It included more than 16,500 U.S. adults who had heart devices implanted between 2010 and 2018.
Nearly 40% received more than 200 oral morphine equivalents on prescription, according to the researchers.
The study was published Oct. 21 in the journal HeartRhythm.
“The explanation for this high number of opioid prescriptions could be due to various reasons including provider factors, patient factors, and social norms,” said first author and cardiologist Dr. Justin Lee, from the Mayo Clinic in Rochester, Minn.
Specific factors include a doctor‘s pain management training and prior experiences; patients’ expectations of pain control and other health issues; as well their individual sensitivity to pain, the researchers found.
“There is a clear need for more studies and awareness of perioperative pain management after device procedures to reduce postoperative pain and postoperative opioid prescriptions,” said co-author Dr. Abhishek Deshmukh, another Mayo Clinic cardiologist.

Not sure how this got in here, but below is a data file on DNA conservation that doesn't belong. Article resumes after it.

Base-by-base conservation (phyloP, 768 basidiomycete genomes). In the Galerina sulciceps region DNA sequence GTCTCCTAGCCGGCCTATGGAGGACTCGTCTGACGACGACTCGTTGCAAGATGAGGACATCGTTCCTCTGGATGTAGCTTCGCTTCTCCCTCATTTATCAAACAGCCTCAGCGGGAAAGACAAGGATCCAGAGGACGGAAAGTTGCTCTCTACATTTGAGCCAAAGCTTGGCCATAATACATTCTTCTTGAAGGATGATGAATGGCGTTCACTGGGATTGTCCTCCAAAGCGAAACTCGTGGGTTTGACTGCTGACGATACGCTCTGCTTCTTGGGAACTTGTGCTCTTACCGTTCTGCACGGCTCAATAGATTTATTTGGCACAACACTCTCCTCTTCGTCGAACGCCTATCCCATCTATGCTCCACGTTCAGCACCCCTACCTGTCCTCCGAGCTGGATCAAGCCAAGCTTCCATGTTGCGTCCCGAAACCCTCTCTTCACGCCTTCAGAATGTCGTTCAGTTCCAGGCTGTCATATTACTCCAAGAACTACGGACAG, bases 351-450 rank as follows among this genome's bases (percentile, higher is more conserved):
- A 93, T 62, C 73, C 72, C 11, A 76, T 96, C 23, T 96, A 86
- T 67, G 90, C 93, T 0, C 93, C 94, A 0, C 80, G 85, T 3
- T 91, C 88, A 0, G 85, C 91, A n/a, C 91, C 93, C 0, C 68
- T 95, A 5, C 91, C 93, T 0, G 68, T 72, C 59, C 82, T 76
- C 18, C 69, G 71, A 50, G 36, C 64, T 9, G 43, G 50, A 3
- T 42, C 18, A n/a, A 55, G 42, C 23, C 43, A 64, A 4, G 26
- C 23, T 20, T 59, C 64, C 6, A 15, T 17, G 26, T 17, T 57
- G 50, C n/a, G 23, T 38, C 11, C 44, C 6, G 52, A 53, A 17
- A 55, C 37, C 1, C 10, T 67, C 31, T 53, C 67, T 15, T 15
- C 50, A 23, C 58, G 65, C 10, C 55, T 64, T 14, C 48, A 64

“This ranges from various intraprocedural techniques to reduce postoperative pain to considerations of using a combination of scheduled non-opioid medications for a better non-opioid pain control strategy,” he added.
— Robert Preidt
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SOURCE: HeartRhythm, news release, Oct. 21, 2019